Do you want that connection to God and the peace, the love, the fulfillment that comes from His grace? Then quit buying into the idea that sin has power in your life and when you fall down (and if you’re honest, you know you will fall down), see those moments as gifts through which you can free yourself to grow even closer to the One who truly loves you.

Make Clean Our Hearts…

I don’t know if I am concocting a new personal theological stance, maturing in and moving deeper into my existing stance, or fiddling with something that doesn’t need to be fiddled with, but recently I took a course on something called Logosynthesis (healing with words). The course is all about freeing ourselves from what is essentially blocked energy. Now, I’m paraphrasing and offering little in the way of detail, doing the course little justice, because what I want to focus on is how it has shifted my thought process as a Christian so far.

So my faith journey with a Logosynthesis kicker starts here…

Many of you know I am an Anglican Priest and as such we commit ourselves to a life that includes, among other things, daily prayer. One of the prayers I turn to daily is the Collect of Purity:

Almighty God,
to you all hearts are open,
all desires known,
and from you no secrets are hidden.
Cleanse the thoughts of our hearts
by the inspiration of your Holy Spirit,
that we may perfectly love you,
and worthily magnify your holy name;
through Christ our Lord. Amen.

It is the second half of this prayer that has shifted for me. The first part is an acknowledgement of God’s power and the depths of God’s knowledge of us. The second half is (and remains for me) a plea for God’s intervention to clear our minds and hearts so as to help us love God “perfectly”.

What has me sitting here typing are my thoughts about what we are asking God to clear away out of our hearts and minds. I have, perhaps naively, figured this to be our unwholesome thoughts, lustful, angry, hate-filled, and selfish thoughts, but after my introduction to Logosynthesis, I’m seeing this plea as something even deeper; a call to clear away all thoughts, what we consider good or bad, vile or holy, any thought that takes us out of the moment and away from the love, peace, and joy that is found in the Divine.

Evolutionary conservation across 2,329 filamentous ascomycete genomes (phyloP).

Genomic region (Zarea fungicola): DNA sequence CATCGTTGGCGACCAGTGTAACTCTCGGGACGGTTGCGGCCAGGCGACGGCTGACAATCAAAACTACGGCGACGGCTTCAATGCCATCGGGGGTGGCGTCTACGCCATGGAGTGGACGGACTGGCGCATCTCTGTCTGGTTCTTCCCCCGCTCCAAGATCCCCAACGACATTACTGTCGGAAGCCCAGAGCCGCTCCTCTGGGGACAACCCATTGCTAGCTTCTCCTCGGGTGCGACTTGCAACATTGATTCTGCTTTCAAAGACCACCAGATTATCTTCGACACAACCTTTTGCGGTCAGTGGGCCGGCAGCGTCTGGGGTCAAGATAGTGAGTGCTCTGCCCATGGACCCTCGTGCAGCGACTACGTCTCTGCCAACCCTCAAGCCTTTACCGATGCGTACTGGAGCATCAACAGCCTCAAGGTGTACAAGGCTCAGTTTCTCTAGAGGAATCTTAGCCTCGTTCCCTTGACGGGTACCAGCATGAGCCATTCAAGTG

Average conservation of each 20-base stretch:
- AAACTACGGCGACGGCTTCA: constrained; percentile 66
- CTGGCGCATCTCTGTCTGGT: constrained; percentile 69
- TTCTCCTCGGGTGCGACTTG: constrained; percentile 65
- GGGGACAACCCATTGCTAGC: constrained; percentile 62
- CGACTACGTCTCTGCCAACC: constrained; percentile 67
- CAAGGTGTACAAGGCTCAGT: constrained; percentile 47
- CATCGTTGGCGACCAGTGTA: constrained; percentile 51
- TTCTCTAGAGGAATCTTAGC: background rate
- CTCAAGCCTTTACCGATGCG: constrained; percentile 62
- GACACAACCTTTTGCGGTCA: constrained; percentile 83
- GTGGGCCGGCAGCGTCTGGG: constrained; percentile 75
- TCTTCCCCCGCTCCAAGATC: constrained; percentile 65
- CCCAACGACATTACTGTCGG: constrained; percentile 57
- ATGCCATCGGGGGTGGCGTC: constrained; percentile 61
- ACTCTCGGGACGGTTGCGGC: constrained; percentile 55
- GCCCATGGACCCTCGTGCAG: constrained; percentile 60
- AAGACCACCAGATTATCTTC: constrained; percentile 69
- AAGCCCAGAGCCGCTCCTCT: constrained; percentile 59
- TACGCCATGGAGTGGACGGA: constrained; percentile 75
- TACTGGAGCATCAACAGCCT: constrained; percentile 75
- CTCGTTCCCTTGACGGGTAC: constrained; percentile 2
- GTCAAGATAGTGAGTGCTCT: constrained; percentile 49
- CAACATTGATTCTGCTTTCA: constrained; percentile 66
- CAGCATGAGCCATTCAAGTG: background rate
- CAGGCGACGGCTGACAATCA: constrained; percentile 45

A Christian, a follower of Jesus Christ, lives a life that is meant to bring us into closer relationship with God. We follow Jesus to be forgiven from our sins, to be better human beings, and to be admitted into Heaven when we pass from this world. We also follow Him to experience God in the here and now, the present, just like Jesus did. Through Jesus, God is not waiting for us out there somewhere or sometime from now, God is right here, available to us fully and completely. God is continuously available to us, it is you and I who are trapped and unavailable.

We are trapped in memories, pains and injuries, relationship experiences, worries and anxieties, expectations and even in our hopes for tomorrow. All these things cause us to leave the moments we are blessed with and journey mentally, emotionally and physically into the countless mythological worlds of what could, what should, and what would if only. Our reality soon becomes a quagmire of events, good and bad, that hold no real value to this moment, shift our behaviours and attitudes, and tax our time and energy outrageously. Living this way removes us from the experience of the presence of God and is counter to the teachings of Jesus.

So I pray…

Cleanse the thoughts of our hearts
by the inspiration of your Holy Spirit,
that we may perfectly love you,
and worthily magnify your holy name;
through Christ our Lord.

You are the only source of life, God, and I can only be with you when I am not bound up in what was or that might be.


Street Preachers…

I was in Halifax last week for some meetings and one night, while I was walking back to my hotel I came across some street preachers.
“Jesus saves!”
“For God so loved the world…”